Oud – Definition & Detailed Explanation – Musical Instruments Glossary

What is Oud?

Oud, also known as the Arabic lute, is a traditional stringed instrument that is commonly used in Middle Eastern and North African music. It is a pear-shaped instrument with a short neck and a rounded back. The body of the oud is typically made from wood, and it has a soundboard made of cedar or spruce. The strings of the oud are typically made from nylon or gut, and they are plucked with a plectrum or a small piece of plastic.

History of Oud

The oud has a long and rich history that dates back to ancient Mesopotamia. It is believed to have originated in the Sumerian city of Ur around 2000 BC. The instrument spread throughout the Middle East and North Africa, becoming a popular instrument in the Arab world. The oud was later introduced to Europe during the Middle Ages, where it influenced the development of the lute and other stringed instruments.

Over the centuries, the oud has evolved and adapted to different musical styles and cultures. It has become an integral part of traditional Arabic, Turkish, Persian, and Greek music, as well as modern genres such as jazz and fusion.

Construction of Oud

The construction of the oud is a meticulous process that requires skilled craftsmanship. The body of the oud is typically made from a single piece of wood, such as walnut, rosewood, or mahogany. The soundboard is made from a thin piece of cedar or spruce, which is carefully carved and shaped to enhance the instrument’s resonance.

The neck of the oud is usually made from a separate piece of wood and is attached to the body with a wooden joint. The neck is fretless, allowing the player to produce a wide range of microtones and glissandi. The strings of the oud are tied to tuning pegs at the top of the neck and are anchored to a tailpiece at the bottom of the body.

Playing Techniques of Oud

Playing the oud requires a unique set of techniques that differ from other stringed instruments. The player plucks the strings with a plectrum, known as a risha, which is typically made from plastic or tortoiseshell. The risha is held between the thumb and index finger, allowing the player to produce a crisp and percussive sound.

One of the most distinctive techniques used in oud playing is the use of quarter tones and microtones. By bending the strings and sliding the fingers along the neck, the player can produce a wide range of pitches that are not found in Western music. This technique gives the oud its signature sound and allows for expressive and emotive playing.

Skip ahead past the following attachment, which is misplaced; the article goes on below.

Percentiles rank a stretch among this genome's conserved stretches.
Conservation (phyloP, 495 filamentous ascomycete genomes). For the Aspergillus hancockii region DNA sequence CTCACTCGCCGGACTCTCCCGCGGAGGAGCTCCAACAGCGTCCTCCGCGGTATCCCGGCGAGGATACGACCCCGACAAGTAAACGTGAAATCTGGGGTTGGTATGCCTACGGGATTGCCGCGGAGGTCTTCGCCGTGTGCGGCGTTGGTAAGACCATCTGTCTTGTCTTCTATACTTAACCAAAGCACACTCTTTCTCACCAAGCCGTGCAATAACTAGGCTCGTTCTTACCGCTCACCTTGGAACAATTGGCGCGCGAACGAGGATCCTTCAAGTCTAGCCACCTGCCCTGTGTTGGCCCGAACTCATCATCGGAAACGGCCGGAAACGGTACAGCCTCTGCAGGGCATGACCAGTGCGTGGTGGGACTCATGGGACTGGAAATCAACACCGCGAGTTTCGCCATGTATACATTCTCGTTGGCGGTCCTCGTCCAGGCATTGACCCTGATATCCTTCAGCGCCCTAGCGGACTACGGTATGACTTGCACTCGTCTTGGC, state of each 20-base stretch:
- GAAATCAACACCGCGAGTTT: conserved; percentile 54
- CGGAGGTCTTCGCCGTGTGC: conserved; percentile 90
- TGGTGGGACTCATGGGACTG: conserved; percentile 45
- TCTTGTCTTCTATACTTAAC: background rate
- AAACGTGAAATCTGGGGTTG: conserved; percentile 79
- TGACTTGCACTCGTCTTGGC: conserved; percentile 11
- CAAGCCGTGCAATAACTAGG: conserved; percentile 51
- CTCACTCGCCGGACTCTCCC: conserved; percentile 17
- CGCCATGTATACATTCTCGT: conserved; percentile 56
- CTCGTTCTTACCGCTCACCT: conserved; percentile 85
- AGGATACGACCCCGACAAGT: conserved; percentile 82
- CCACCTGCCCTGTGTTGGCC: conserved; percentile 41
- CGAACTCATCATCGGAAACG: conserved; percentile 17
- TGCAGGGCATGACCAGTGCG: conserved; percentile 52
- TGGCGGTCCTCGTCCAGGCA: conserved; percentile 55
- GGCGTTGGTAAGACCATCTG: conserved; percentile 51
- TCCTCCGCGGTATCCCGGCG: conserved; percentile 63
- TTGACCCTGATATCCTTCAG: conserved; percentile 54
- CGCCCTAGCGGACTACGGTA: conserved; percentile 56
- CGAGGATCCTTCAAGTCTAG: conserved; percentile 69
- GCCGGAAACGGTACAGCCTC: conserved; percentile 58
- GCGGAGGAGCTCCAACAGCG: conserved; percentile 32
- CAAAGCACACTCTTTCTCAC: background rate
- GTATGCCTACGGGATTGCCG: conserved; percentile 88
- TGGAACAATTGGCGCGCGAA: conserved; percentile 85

Types of Oud

There are several different types of oud that vary in size, shape, and tuning. The most common type of oud is the Arabic oud, which has a rounded back and a deep, resonant sound. The Turkish oud, on the other hand, has a slightly smaller body and a brighter, more treble-heavy tone.

Other variations of the oud include the Persian barbat, the Greek laouto, and the North African guembri. Each type of oud has its own unique characteristics and playing style, making it a versatile instrument that can be adapted to a wide range of musical genres.

Oud in Different Cultures

The oud plays a significant role in the music and culture of the Middle East and North Africa. It is often used in traditional Arabic, Turkish, and Persian music, where it is featured in solo performances and ensemble settings. The oud is also a popular instrument in Greek and Armenian music, where it is used to accompany folk songs and dances.

In recent years, the oud has gained popularity in Western music, particularly in jazz and fusion genres. Musicians such as Rabih Abou-Khalil, Anouar Brahem, and Dhafer Youssef have incorporated the oud into their compositions, blending traditional Middle Eastern sounds with modern Western influences.

Overall, the oud is a versatile and expressive instrument that has captivated audiences around the world with its haunting melodies and intricate playing techniques. Its rich history and cultural significance make it a cherished symbol of Middle Eastern music and heritage.